8. #8
    Young Dawg (Member)

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    Quote Originally Posted by Jewel View Post
    um, ...
    Y'all are saying she has SA, medication is often used in the short term in those cases in particular times of stress such as being in a new environment with new people, in order to ease them into things and teach new behavior patterns. Not really sure why that would be objectionable when it can make it easier on the dog.

  9. #9
    Old Dawg (Senior Member) SebastiansMom's Avatar

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    The thing with medication is that it's not a magic cure-all, and it's not right for every dog. The wrong medication can make the behavioral symptoms worse, and it takes weeks to find out whether or not a particular med is going to be right for the particular dog. I would also think twice about medicating a dog just for the short term. These are powerful drugs we're talking about, and the withdrawal can be pretty brutal. I knew when I made the decision to medicate Chester that he was most likely going to need to be medicated for life. His anxiety is generalized, and it's more than just an irritant - it's debilitating for him.

    Chester is currently taking four daily meds - Paroxetine, Trazodone, Gabapentin, and Clonidine. The meds alone were not enough to calm his anxiety. We have to work on behavior modification every day, and I have to do my very best to stick to a pretty predictable routine. Chester can be very inflexible, and the slightest variance can send him into a tailspin.

    I'm not trying to say that you absolutely shouldn't medicate Questa, but instead that the decision of whether or not to medicate is not one to be made lightly - especially considering that we are talking about a puppy whose brain is still developing. This is also a decision that I believe should be made under the supervision of a veterinary behaviorist.

    I won't lie, when Chester was at his worst, it was heartbreaking and immensely frustrating all at the same time. My frustration fed into his anxiety and made things far worse than they needed to be. One of the things that really helped us both was when I made the decision to shift my thinking in a way that focused on the good things he had done that day. For example, if he screamed bloody murder for 30 minutes after I left the house, instead of being upset that he screamed for 30 minutes, I was proud of the fact that it took him 30 minutes to settle down, instead of the 45 it had taken him the day before. My change in attitude helped him change his attitude, as well. I also feel like it helped us to strengthen our bond.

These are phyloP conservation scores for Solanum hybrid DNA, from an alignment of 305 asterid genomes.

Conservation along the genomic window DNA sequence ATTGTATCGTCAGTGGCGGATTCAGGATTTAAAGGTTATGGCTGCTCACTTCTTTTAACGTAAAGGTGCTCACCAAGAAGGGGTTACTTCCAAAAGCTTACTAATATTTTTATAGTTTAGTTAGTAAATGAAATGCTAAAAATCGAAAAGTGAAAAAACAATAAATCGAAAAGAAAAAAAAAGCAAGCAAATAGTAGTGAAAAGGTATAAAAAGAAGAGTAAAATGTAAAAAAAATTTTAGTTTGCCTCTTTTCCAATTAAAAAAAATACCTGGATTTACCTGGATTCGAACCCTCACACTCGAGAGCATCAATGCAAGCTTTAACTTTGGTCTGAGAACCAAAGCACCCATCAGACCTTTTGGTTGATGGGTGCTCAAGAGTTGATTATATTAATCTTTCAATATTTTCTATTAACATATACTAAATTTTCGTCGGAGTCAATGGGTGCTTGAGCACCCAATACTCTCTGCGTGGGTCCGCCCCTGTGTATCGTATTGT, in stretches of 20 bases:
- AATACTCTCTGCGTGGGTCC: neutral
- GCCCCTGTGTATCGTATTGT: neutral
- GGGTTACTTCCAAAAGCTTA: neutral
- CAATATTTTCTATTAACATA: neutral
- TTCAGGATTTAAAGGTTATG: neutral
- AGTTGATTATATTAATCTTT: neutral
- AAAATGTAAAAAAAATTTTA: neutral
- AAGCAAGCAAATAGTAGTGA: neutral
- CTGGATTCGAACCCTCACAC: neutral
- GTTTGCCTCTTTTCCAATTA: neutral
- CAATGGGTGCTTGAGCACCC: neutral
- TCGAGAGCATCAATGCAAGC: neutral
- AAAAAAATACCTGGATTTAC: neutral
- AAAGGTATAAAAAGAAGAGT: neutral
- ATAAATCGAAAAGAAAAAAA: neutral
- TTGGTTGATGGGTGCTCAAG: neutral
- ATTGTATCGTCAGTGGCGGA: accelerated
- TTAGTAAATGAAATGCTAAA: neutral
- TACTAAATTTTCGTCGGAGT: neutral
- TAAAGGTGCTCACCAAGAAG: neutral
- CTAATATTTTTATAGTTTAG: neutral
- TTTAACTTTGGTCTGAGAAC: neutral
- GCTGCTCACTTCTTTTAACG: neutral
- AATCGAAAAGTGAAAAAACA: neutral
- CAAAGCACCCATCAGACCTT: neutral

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    Old Dawg (Senior Member) snow0160's Avatar

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    I can't believe I missed this thread. I didn't think there were dogs that can be more of a velcro dog than my Kit. Hurricane Irma just rolled over my home but I am one of the few lucky souls in this state that still have power. I've also found the only thing Kit is afraid of: Hurricanes! This dog has never showed fear of anything and her recovery period is only a few seconds. She had a full on tantrum before the storm arrived and I'm guessing the pressure change really freaked her out. We gave her some rescue remedy but it didn't work because her anxiety was so strong.
    Kit is exceedingly clingy but she might be so for a different reason than your dog. She follows me everywhere out of boredom. It is clear that she just wants someone to play with her. She just turned 9 months a few days ago so much of it is still puppy behavior. She is actually clingy with my other dogs as well. She follows them around and the others would try to walk far away from her when she sleeps to not have her annoy them. When she wakes up she enjoys batting at anyone who gives her attention and will bring a tuggy to our doodle to initiate play. What helps Kit is engaging in brain games or training. It wears her out.